If there is such a thing as too much success in recruiting, South Carolina may be experiencing it right now.
Commitments are starting to roll in with more frequency for the Gamecocks, and that wouldn’t typically be problem. However, there are a number of in- and out-of-state prospects still considering USC that have yet to commit.
As the world waits for their answers, the Gamecocks are closing in on several quotas that threaten to convolute this recruiting cycle. USC is only allowed to sign only 28 players between Feb. 2 and May 1, and only 25 newcomers can eventually go on scholarship next August.
The Gamecocks now have 24 commitments after Stephenson (Ga.) defensive back Kadetrix Marcus and Pepperell (Ga.) offensive linemen Kyle Harris pledged last weekend. Meanwhile, in-state standouts like Jadeveon Clowney, Lateek Townsend, Roderick Byers, Shamier Jeffery and the two Gerald Dixons remain uncommitted but are seriously considering USC.
“We spent some time last week discussing that,” Gamecocks recruiting coordinator Shane Beamer said. “Every year, you look at your recruiting board and wonder if you’re going to have enough spots for everybody. It always works itself out, but the difference this year is that there are more in-state recruits that are undecided that we have offers out to.
“From that standpoint we’ve got to be very precise down the stretch about who we’re taking.”
Academics and other issues will come into play as the USC coaching staff ultimately makes those decisions, Beamer said. He said there are times when the coaching staff, facing a deadline, has to eventually to give some recruits an ultimatum – commit or we’re taking somebody else – but he said USC is as honest with them as possible.
“If we knew the 25 guys we offered scholarships were going to sign, we’d only offer 25, but it doesn’t work that way for us or anybody else,” Beamer said. “What we’re not going to do is not communicate with the recruit on where he stands. We’re not going to tell him we have filled his position and a week later he calls and wants to commit.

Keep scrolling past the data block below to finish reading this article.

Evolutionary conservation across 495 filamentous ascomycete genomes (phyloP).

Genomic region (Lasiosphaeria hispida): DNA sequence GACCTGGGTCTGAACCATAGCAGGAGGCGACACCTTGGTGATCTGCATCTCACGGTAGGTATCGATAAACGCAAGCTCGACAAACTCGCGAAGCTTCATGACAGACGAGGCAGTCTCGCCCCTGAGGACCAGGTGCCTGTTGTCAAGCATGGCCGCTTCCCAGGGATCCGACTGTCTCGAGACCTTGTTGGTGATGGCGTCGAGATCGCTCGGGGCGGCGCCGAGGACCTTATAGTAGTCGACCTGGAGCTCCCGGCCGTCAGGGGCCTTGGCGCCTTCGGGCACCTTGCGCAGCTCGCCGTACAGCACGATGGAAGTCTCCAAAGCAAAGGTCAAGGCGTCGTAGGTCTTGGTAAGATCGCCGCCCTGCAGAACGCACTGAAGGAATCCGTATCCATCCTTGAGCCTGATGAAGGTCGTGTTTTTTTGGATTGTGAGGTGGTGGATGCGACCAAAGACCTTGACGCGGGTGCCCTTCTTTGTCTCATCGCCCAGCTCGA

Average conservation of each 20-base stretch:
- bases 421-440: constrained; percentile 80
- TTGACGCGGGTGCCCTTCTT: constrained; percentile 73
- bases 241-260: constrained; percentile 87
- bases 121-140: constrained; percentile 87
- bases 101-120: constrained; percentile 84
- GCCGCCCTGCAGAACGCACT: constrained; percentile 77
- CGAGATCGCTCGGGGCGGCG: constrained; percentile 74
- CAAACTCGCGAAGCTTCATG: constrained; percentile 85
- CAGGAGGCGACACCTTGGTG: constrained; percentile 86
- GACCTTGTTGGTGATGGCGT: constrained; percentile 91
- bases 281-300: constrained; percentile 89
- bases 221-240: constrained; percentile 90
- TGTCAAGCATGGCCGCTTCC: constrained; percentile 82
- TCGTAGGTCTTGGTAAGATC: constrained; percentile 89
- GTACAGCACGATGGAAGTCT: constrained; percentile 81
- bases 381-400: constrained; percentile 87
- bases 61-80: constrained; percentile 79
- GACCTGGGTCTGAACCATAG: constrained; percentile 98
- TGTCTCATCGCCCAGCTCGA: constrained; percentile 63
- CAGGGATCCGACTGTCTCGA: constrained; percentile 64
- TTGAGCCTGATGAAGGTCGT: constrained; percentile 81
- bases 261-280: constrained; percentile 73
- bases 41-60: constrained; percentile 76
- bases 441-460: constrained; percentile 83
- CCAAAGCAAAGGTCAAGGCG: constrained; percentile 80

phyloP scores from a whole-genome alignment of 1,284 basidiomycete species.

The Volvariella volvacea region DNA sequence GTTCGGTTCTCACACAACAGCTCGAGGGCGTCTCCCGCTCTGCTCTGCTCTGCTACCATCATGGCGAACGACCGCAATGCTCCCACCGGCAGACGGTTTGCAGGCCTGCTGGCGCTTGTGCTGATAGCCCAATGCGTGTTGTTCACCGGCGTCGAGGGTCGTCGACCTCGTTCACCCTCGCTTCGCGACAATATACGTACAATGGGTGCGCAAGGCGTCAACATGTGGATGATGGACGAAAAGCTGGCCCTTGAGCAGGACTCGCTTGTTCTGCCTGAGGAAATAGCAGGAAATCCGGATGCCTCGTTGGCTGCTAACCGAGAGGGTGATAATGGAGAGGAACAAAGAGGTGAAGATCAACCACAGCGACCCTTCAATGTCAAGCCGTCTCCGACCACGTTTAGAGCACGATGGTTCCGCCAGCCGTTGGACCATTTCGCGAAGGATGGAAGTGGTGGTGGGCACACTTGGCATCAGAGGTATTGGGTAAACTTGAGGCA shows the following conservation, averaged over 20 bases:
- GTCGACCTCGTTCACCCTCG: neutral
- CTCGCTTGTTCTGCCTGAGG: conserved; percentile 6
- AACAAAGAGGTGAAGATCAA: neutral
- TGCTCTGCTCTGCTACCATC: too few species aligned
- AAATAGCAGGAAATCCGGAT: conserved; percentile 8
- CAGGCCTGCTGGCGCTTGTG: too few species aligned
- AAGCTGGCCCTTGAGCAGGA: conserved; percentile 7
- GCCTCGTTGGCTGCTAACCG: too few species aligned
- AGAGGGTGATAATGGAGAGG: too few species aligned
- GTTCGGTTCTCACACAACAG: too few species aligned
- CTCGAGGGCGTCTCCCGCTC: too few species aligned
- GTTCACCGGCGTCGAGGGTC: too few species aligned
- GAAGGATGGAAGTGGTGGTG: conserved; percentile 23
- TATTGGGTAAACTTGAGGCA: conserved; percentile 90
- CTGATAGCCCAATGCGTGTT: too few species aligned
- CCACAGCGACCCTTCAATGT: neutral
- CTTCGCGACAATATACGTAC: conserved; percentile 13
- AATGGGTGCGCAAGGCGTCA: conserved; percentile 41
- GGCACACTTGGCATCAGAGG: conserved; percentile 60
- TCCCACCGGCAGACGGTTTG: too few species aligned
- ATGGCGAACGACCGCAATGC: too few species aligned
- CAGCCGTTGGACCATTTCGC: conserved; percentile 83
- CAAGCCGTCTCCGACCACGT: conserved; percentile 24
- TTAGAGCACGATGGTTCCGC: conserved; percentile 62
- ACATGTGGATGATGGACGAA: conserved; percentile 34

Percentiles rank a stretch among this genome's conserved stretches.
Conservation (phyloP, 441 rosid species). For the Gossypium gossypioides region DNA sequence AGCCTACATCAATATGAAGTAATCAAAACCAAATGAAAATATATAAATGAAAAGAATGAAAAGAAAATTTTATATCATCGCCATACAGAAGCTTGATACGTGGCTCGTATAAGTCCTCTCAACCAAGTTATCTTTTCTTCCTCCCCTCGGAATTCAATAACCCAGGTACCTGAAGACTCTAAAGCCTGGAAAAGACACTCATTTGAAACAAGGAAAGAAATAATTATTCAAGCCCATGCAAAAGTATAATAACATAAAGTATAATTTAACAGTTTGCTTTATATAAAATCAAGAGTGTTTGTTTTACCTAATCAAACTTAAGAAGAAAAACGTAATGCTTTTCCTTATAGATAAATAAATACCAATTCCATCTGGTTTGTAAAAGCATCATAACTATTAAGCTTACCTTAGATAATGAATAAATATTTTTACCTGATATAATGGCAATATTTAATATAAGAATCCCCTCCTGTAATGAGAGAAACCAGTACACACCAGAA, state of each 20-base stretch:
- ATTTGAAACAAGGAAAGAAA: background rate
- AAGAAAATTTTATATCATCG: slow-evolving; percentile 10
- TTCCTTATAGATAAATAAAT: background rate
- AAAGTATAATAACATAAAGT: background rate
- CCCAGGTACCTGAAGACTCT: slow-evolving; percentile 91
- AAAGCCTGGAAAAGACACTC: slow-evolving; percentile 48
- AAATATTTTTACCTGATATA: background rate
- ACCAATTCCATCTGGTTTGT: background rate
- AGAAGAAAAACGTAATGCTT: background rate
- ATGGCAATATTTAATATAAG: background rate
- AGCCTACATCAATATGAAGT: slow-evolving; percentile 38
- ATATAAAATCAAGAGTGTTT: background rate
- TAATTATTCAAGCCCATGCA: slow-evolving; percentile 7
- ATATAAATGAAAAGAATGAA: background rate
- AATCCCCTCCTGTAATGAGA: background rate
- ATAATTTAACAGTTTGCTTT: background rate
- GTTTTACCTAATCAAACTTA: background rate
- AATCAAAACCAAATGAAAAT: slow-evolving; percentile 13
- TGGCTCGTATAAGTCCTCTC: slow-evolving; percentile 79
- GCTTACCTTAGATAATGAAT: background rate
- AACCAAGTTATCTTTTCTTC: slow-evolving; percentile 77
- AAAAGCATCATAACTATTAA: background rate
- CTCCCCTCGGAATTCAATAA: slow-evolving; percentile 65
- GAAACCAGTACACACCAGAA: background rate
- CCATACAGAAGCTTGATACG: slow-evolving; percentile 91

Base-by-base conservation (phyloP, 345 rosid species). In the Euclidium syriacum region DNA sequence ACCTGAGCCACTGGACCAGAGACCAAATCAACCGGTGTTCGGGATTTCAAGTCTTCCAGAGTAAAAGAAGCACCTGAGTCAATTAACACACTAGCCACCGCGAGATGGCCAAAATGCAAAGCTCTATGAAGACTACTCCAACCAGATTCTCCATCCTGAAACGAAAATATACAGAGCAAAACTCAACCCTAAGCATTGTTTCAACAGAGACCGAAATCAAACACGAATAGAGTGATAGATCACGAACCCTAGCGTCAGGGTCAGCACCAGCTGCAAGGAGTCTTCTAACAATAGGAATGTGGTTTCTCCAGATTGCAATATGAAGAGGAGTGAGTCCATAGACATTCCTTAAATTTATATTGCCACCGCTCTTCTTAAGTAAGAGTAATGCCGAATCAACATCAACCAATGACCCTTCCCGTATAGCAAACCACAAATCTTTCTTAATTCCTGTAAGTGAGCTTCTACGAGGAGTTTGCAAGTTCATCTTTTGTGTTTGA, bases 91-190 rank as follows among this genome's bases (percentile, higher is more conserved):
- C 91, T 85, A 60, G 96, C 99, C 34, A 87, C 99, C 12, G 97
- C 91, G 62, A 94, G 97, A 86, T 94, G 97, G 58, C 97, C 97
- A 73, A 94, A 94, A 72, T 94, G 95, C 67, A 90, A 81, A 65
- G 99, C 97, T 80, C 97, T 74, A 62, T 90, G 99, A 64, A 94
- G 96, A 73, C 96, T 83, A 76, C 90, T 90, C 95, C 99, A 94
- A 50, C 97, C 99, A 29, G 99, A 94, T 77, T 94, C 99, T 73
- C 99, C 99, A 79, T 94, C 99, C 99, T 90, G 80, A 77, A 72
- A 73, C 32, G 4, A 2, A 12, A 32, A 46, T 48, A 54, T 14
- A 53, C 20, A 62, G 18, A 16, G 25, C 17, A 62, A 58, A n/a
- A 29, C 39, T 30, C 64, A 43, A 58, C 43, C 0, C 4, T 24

“We want to be honest with guys, but those guys keep up on the Internet, so they have a pretty good idea where we stand.”
The status quo may not be quite as hairy as some USC fans might think, however.
The 28-man limit allows schools to sign more players than they can scholarship. That accounts for prospects that won’t qualify academically or face other issues that keep them from attending school.
There is a loophole in the rule. Mid-year (January) enrollees don’t count toward the 28-man rule, and the rules don’t specify how they are to be counted in the 25-man initial scholarship tally. That allows schools to count them toward either the previous August (assuming they aren’t already using the full allotment of 85 scholarships) or the following August.
USC had only 19 initial counters this past August and is using only 80 scholarships this fall, Assistant Athletic Director for Compliance Jennifer Stiles said. That means at least five players could enroll at USC this January, be counted toward August 2010 and not count against the 28- or 25-man limits the school will ultimately face next season.
At least four players currently committed to USC are expected to enroll in January: Georgia Military offensive lineman Kaleb Broome and three defensive players from Fork Union Military Academy, Kelcy Quarles, Brison Williams and Brandon Golson.
USC is planning on bringing in four to six mid-year signees, Beamer confirmed.
That will help alleviate some of the number crunching, but it won’t entirely rid Beamer and Co. of the problem, especially if many of the available in-state prospects start choosing USC.
“It’s a good problem to have,” Beamer said. “I’d rather be in this position where you really feel like you’re in with guys you want as opposed to looking around and trying to find somebody to sign or falling back on a guy because you wanted somebody else.
“This is a great recruiting class. There are a lot of great players still out there that we feel really good about getting. We want them to be a part of it. We want them to get on-board.”